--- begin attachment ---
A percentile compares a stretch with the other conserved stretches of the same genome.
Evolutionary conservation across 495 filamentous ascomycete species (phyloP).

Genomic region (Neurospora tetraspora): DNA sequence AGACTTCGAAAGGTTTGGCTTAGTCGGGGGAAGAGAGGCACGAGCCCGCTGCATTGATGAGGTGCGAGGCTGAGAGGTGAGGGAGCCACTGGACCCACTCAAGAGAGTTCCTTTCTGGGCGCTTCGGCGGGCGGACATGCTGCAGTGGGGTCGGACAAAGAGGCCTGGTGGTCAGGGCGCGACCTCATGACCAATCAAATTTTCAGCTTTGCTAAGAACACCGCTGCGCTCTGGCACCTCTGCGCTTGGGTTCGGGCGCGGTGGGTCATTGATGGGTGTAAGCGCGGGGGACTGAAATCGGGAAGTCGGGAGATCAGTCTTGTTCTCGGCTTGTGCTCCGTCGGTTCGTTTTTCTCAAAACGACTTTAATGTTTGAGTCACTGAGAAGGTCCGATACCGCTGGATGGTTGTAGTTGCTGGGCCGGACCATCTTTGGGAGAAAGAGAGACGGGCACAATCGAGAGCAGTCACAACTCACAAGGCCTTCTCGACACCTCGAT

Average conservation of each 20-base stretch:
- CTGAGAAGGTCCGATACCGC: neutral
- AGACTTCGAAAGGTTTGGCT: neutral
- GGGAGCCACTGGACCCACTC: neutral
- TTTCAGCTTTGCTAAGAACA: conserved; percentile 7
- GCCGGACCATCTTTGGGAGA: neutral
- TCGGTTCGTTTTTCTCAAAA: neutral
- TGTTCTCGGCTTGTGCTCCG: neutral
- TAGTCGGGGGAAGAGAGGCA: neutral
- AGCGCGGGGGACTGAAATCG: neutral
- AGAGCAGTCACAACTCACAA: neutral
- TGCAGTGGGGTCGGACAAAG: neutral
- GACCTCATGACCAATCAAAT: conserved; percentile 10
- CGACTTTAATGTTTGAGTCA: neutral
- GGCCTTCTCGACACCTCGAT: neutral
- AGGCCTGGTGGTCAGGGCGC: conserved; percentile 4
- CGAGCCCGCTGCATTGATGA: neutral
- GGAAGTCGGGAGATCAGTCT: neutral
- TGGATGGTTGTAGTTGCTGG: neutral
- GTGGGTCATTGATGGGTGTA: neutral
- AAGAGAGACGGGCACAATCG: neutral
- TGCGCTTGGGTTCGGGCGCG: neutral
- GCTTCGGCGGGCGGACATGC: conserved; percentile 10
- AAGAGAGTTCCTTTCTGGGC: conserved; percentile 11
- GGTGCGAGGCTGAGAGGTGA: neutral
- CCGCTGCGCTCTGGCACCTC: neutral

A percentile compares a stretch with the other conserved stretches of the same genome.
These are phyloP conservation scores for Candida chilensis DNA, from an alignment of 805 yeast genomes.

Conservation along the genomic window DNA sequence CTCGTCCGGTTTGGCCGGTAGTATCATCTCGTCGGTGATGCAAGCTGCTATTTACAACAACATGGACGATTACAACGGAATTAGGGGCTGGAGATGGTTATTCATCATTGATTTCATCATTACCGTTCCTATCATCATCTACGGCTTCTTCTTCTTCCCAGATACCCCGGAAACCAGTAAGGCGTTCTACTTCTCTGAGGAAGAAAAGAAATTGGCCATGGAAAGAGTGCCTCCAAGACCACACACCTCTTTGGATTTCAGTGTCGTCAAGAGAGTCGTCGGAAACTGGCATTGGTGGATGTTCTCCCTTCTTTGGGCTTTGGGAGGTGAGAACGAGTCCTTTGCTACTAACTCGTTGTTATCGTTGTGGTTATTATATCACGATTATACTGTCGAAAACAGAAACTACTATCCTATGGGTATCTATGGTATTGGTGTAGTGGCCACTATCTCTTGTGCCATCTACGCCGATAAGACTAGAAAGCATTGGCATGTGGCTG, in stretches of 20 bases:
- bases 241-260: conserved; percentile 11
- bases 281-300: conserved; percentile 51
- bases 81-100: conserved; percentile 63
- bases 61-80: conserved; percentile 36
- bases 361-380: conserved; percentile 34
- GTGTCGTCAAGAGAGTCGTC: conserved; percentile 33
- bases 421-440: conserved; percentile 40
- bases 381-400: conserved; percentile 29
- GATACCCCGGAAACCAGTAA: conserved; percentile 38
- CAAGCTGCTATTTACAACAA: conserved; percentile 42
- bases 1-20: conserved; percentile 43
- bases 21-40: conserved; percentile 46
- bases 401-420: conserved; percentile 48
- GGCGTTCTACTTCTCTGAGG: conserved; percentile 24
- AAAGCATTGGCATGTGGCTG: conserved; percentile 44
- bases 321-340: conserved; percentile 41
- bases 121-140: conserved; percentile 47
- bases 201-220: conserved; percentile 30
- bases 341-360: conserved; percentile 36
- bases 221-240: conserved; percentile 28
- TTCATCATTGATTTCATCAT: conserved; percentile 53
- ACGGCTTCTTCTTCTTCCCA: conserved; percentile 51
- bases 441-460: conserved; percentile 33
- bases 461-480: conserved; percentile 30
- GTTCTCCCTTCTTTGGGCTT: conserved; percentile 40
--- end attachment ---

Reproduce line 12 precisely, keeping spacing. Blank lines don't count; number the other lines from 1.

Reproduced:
- TAGTCGGGGGAAGAGAGGCA: neutral